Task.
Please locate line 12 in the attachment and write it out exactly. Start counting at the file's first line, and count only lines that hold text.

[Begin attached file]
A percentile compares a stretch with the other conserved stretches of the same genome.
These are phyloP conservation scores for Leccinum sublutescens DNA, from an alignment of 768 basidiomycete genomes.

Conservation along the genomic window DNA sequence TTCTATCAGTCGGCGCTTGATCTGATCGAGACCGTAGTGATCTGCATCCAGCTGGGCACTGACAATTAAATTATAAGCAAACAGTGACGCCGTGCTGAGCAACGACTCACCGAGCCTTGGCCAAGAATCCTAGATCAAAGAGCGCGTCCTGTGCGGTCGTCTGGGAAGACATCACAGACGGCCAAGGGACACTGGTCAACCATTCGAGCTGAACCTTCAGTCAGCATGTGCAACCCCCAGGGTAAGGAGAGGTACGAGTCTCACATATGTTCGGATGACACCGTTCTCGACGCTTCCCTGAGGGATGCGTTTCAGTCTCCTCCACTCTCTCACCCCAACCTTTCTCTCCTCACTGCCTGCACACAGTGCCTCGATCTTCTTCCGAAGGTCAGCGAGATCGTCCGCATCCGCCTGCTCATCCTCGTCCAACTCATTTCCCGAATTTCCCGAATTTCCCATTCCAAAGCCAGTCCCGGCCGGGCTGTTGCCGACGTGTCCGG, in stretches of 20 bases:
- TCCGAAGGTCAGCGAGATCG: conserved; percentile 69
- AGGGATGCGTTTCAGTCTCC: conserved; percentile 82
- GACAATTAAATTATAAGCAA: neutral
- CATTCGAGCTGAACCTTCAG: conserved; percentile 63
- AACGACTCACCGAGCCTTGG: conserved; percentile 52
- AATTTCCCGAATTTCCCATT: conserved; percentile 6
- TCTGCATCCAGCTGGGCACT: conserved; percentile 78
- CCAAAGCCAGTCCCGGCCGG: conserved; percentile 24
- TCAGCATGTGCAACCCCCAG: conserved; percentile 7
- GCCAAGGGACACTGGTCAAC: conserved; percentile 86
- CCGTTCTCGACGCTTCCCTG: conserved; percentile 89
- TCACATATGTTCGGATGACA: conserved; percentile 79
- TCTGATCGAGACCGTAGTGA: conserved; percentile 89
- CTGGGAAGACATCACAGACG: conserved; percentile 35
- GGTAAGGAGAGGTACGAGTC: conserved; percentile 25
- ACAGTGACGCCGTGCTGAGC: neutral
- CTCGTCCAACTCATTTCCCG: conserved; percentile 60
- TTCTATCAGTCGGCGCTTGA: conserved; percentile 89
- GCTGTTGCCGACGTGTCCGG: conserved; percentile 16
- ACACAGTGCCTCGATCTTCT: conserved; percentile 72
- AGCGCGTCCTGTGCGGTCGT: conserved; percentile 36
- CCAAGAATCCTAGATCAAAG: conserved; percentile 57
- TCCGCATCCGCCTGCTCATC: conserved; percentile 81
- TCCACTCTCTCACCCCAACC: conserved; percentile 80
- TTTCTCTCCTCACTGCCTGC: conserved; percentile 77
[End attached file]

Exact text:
- TCAGCATGTGCAACCCCCAG: conserved; percentile 7